Show Search Results Show Browse

Scottish National Dictionary (1700–)

Hide Quotations Hide Etymology

Abbreviations Cite this entry

About this entry:
First published 1971 (SND Vol. VIII).
This entry has not been updated since then but may contain minor corrections and revisions.

SILE, n.2 Also seill, soil; sil(l). [səil, sɪl]

1. The newly-hatched fry or young of fish, esp. of herring (Abd. 1880 Jam.; Ork. 1929 Marw.; I., ne.Sc., Ags., Fif., wm.Sc., Kcb. 1970). Also in Eng. dial.Abd. 1733 Monymusk Papers (S.H.S.) 211:
Killing of black fish, smouts and salmond seill upon the river of Don.
Fif. 1863 Chambers's Jnl. (11 July) 29:
Fishermen often find in autumn their nets and ropes covered with herring spawn. This is hatched in three weeks, and becomes their fry or sill.
Sh. 1897 J. Jakobsen Dial. Sh. 20:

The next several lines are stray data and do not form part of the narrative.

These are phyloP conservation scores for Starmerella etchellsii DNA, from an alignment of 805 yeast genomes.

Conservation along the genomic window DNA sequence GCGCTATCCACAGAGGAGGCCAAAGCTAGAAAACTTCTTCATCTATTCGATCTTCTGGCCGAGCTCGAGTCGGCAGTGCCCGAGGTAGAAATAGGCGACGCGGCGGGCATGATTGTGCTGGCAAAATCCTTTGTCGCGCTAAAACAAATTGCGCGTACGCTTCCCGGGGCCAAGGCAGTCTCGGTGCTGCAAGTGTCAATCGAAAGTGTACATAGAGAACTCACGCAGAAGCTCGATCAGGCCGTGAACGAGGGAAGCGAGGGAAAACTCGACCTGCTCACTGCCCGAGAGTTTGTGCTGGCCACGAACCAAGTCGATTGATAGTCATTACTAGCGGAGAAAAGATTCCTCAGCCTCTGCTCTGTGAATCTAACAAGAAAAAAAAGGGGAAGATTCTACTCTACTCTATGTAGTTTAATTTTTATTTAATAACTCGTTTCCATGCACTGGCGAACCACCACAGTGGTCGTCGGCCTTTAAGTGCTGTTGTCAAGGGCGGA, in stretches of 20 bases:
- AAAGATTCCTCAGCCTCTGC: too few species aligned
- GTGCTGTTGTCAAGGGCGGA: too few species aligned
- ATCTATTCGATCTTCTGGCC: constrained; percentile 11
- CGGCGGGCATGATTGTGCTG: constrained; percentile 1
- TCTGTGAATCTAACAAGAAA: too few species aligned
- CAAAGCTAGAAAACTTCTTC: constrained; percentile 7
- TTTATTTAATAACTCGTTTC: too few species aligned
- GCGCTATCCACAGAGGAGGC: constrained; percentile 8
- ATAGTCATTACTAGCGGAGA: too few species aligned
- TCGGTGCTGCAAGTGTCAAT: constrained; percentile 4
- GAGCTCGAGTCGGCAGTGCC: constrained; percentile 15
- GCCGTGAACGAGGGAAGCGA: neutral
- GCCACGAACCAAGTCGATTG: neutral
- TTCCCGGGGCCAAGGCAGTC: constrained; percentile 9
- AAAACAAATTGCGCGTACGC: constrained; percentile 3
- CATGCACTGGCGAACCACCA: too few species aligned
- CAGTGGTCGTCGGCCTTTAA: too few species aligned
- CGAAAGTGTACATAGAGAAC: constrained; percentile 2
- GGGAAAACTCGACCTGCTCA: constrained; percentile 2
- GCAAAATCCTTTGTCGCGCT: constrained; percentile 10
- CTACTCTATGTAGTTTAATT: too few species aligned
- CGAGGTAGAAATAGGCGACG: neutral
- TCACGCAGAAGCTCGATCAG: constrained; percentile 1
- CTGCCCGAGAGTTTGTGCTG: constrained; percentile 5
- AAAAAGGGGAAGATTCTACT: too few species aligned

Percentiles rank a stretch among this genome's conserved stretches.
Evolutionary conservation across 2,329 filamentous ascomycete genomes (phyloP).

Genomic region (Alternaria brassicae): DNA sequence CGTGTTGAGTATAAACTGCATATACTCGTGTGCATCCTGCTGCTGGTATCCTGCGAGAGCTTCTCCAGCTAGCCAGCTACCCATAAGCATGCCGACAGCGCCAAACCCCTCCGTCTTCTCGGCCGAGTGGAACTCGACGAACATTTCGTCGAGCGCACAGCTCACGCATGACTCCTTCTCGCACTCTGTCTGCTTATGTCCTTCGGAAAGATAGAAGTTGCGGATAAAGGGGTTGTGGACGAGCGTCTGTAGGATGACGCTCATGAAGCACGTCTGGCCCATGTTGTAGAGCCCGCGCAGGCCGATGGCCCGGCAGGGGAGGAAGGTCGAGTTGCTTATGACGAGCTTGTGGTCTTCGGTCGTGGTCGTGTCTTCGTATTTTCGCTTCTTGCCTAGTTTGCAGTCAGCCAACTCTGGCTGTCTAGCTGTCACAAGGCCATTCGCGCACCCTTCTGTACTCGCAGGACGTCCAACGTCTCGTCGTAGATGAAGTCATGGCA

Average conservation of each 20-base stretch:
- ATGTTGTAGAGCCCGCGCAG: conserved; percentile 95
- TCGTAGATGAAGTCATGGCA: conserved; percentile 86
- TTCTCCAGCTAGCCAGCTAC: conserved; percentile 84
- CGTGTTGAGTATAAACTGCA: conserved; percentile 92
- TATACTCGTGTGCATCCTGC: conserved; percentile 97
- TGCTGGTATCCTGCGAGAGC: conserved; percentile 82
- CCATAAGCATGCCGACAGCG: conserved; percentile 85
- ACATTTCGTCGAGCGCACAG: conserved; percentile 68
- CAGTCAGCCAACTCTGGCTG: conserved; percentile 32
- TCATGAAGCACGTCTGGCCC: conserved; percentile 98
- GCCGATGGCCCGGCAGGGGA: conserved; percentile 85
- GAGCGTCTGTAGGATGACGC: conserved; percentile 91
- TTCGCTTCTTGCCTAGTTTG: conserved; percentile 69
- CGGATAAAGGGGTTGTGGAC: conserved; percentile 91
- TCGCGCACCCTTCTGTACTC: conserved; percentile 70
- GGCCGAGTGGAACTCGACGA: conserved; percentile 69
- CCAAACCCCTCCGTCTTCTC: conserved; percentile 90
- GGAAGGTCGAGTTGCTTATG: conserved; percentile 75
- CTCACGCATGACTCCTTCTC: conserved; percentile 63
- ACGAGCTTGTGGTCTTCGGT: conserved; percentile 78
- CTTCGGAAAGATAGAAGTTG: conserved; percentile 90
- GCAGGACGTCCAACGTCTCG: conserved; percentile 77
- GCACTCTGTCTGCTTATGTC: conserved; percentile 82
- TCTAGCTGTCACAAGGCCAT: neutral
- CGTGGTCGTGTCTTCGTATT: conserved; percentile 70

In Shetland ‘sil' or ‘sile' is applied to the herring-fry.
Ags. 1904 J. M. Campbell Notes on Bell Rock 89:
Those [fish] that were caught were seen to be gorged with soil half an inch in length, resembling a piece of white thread with a black dot on either side at one end representing the eyes.
Bnff. 1956 J. Wood Seine Fishers iii.:
We had been able to see the bottom where the partan crabs crawled, and the sile were swimming.

2. In form sill: the milt of a fish (Sh. 1866 Edm. Gl., 1908 Jak. (1928), 1914 Angus Gl., Sh. 1970). Comb. sill-fish, a male fish, a milter (Edm., Jak.).

[The diphthongal forms are from O.N. síld, the short vowel forms from later borrowing, e.g. Norw., Dan. sild, herring, or reduction of sítd, through *sĭll. Cf. Swed. dial. sil, the young of fish, Norw. dial. sil, a sand-eel, and Sillock.]

You may wish to vary the format shown below depending on the citation style used.

"Sile n.2". Dictionary of the Scots Language. 2004. Scottish Language Dictionaries Ltd. Accessed 20 May 2024 <>



Hide Advanced Search

Browse SND: